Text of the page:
I don’t think Theresa May has any idea of what she started when Home Secretary - it is Amanda Rudd who had done all the apologising and stated that it will be put right. She has needed to do the before with something else TM got wrong when she was HS.

POGS Tue 17-Apr-18 11:25:57

The Windrush Children was debated ain Parliament yesterday .

Prior to the above she said this-

" I am deeply concerned about the recent experiences of people from the Windrush generation in terms of the appeal for their documentation and any confusion that has caused. This is a unique cohort of people who have automatic leave under our legislation and therefore are entitled to reside here lawfully. The vast majority will already have documentation that proves their right to be here. For those who do not, I am today announcing a new dedicated team to help them evidence their right to be in this country and access services.

The team will be tasked with helping applicants to demonstrate that they are entitled to live in the UK, and with resolving cases within two weeks of the evidence being provided. The team will work across Government to help applicants to prove they have been living or working in the UK. Of course, no one should be left out of pocket as they go through this process. Given the uniqueness of the situation in which the group find themselves, I therefore intend to ensure that they will not pay for this documentation.

We have already set up a webpage and dedicated contact point for people with concerns, and I have been engaging with charities, community groups and high commissioners to reassure people. The Prime Minister will meet Heads of Government tomorrow, and I will be meeting high commissioners later this week.
There is no question of going after any soft targets or of our trying to single out a particular cohort—and, yes, we do go after the illegal cohort. It is because we do that that some of these people have been caught up in the process. As I referenced earlier, it was the Labour party that put in place the labour market tests in 2008, meaning that people had to evidence their right to work here, but because the Windrush cohort has been caught up in this, I am making that sure we put in place particular arrangements to support them."

I think both sides of the house accepted the way the 'Windrush Children' have been treated in some cases has been disgraceful and I hope Amber Rudd having taken full responsibility gets this right.

Baggs Tue 17-Apr-18 11:50:36

The problem is being dealt with as we speak. If it wasn't being dealt with and there hadn't been an apology for it, then would I feel ashamed of my country's handling of the situation. The problem was not caused by the current government.

That said, Amber Rudd has been critical of the Home Office, saying they concentrate too much on procedure and rules and sometimes forget that individuals are involved through no fault of their own.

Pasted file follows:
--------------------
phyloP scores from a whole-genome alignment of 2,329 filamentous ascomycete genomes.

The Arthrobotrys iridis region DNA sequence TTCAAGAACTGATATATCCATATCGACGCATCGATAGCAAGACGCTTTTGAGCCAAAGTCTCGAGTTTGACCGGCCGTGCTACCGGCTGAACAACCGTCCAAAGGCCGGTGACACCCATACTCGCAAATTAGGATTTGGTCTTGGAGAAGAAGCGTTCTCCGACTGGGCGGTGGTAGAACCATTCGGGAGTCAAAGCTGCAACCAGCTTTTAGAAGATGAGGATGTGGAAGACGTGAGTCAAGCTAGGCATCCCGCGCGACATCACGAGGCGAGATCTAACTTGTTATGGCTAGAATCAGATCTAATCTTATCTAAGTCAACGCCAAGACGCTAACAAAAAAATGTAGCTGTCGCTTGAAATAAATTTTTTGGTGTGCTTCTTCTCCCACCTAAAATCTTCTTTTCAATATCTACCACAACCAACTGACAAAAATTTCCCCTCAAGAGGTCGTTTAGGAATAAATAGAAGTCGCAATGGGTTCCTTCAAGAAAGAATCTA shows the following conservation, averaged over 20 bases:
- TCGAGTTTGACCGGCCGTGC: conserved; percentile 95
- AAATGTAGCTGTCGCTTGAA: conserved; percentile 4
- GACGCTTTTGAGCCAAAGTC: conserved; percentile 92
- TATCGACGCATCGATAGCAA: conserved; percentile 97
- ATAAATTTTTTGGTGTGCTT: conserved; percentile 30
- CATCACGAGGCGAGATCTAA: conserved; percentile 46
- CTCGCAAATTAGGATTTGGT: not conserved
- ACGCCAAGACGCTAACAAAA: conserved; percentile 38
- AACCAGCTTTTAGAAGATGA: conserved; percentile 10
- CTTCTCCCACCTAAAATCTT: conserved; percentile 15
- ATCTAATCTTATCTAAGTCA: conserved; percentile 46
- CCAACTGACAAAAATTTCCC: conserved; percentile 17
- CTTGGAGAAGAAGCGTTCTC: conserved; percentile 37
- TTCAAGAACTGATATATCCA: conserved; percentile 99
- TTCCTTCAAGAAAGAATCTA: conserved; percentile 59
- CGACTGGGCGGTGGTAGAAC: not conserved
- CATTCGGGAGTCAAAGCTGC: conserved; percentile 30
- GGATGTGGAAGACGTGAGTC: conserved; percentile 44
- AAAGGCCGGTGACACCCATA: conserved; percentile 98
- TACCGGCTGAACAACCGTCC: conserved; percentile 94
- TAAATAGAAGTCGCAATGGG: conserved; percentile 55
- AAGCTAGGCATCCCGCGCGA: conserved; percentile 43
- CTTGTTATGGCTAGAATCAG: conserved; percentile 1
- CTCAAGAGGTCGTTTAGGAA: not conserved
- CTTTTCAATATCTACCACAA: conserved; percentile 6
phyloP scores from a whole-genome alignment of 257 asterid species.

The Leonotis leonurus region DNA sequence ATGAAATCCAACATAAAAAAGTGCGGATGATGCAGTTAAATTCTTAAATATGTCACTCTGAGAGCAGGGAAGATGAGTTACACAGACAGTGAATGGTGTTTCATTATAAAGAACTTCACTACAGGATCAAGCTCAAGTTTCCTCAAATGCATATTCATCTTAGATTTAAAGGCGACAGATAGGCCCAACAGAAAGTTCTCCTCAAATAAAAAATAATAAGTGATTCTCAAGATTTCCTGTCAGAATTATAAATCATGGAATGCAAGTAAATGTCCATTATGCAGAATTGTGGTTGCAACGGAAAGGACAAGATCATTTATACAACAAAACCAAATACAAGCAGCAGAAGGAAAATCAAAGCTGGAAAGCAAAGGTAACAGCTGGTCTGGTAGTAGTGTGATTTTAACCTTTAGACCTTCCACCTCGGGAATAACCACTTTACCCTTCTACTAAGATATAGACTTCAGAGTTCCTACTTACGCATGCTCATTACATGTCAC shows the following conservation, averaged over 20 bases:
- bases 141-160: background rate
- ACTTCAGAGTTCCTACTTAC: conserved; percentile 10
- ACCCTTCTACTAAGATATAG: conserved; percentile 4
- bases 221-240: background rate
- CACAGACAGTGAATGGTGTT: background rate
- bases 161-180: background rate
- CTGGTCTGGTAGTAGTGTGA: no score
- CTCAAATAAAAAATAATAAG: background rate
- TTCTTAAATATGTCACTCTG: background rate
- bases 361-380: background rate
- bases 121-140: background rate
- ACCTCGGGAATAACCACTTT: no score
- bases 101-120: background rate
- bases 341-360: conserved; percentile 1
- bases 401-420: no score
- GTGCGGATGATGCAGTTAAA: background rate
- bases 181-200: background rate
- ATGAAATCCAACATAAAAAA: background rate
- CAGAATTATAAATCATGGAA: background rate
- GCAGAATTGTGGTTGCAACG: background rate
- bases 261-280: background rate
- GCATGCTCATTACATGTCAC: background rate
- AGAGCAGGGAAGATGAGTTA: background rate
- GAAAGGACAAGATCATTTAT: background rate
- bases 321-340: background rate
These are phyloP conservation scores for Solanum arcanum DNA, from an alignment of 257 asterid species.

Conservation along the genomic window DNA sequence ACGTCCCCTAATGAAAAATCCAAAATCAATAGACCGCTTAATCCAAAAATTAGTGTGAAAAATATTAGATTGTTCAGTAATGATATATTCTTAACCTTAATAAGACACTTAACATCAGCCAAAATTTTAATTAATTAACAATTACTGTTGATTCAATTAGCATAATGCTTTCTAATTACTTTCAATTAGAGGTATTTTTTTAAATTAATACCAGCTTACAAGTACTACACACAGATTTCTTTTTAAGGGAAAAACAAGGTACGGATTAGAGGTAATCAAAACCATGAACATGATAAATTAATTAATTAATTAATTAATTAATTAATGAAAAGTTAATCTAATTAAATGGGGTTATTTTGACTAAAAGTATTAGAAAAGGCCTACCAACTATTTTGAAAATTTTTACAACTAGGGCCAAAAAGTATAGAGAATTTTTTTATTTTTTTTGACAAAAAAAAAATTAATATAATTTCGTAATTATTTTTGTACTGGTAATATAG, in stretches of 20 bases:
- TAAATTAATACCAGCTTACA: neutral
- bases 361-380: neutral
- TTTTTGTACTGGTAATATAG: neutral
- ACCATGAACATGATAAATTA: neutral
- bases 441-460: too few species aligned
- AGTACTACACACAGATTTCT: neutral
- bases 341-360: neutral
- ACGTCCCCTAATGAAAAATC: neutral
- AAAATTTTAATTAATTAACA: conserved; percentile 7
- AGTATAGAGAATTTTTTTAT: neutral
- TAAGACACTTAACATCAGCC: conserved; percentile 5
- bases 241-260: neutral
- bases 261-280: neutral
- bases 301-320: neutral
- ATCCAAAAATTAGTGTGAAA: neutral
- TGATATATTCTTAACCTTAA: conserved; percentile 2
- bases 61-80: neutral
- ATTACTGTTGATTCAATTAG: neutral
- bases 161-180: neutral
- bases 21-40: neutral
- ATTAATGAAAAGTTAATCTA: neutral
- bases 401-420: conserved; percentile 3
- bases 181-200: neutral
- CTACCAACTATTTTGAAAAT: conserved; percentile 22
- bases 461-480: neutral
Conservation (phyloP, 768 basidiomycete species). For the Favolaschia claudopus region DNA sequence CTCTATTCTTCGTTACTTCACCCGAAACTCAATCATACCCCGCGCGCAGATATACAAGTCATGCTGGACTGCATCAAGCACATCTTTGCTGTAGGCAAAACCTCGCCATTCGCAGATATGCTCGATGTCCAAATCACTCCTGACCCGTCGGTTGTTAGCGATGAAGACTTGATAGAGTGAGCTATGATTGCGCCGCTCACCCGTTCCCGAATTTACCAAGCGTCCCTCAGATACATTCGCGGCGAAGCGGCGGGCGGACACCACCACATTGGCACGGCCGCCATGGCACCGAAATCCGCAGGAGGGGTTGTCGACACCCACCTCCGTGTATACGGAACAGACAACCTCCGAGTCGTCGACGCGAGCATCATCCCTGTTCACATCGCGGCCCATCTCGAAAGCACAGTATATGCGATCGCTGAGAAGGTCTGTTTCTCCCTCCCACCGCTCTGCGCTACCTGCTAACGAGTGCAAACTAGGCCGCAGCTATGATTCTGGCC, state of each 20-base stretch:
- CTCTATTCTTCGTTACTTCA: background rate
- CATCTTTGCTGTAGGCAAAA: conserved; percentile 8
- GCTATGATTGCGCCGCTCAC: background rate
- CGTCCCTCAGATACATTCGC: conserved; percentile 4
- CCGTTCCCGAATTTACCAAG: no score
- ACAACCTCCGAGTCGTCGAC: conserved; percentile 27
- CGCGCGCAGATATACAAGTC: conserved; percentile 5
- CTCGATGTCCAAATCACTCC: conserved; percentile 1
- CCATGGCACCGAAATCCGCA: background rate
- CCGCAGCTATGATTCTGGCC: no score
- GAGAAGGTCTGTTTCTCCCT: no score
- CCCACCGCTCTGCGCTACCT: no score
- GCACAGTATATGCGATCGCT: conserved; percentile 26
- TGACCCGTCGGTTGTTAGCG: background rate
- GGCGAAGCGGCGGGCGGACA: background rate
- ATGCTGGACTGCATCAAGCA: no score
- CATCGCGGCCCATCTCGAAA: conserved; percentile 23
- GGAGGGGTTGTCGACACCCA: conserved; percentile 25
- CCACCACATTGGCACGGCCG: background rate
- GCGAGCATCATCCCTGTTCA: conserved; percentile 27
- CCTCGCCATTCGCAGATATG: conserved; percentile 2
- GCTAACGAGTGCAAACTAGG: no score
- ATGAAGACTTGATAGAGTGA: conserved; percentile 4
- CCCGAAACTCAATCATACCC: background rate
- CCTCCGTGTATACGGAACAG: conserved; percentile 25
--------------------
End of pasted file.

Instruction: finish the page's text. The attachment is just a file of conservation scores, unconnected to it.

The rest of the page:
A problem has arisen because of omissions in the past. Now it is being dealt with. Sounds like government doing something useful to me (and, for those who like to label people as this- or that-wing, I'd be saying exactly the same things whatever the current flavour of government).

mostlyharmless Tue 17-Apr-18 12:04:48

This Issue of Windrush child immigrants reflects very badly on the Home Office under Theresa May’s watch.
The Home Office has obviously known about this problem for a while - but only when there’s lots of adverse publicity about it is anything done.

M0nica Tue 17-Apr-18 13:52:44

Like everyone I was appalled when I heard about this and I am relieved that it was dealt with so swiftly.

What I do not understand is why Home Office officials ever found time to identify who these people are, never mind find them. With the current back log of asylum claims and illegal immigrants awaiting the results of appeals, not to mention child refugees in camps in France who have family over here ready to receive them, once formalities are completed, what on earth were home office officials wasting time on these people.

paddyann Tue 17-Apr-18 14:00:29

I was impressed by David Lammy's speech in the HOC .yesterday.It's a great shame there aren't more like him in his party.There might be an opposition worthy of the name.Last nights vote/abstaining was a shambles .

POGS Tue 17-Apr-18 14:17:32


Which vote?

paddyann Tue 17-Apr-18 14:21:42

on Syria

mostlyharmless Tue 17-Apr-18 14:31:37

I am not sure that it was dealt with swiftly monica

In 2010: (under Theresa May’s Home Office regime)
The Home Office destroyed thousands of landing card slips recording Windrush immigrants’ arrival dates in the UK, despite staff warnings that the move would make it harder to check the records of older Caribbean-born residents experiencing residency difficulties.
From today’s Guardian.

mostlyharmless Tue 17-Apr-18 14:35:35

An ex Home Office worker says:

From around 2013 onwards, he said, the number of requests from people from the Caribbean began to increase.

“Every week or two, someone would say: ‘I’ve got another one here,’” he said. “People were writing to say: ‘I’ve been here 45 years, I’ve never had a passport, I’ve never needed a passport. Now I’m being told I’m not British, because there is no record of me’.

“Because it was no longer possible to search in the archive of landing cards, people would be sent a standard letter that would state: ‘We have searched our records, we can find no trace of you in our files.’”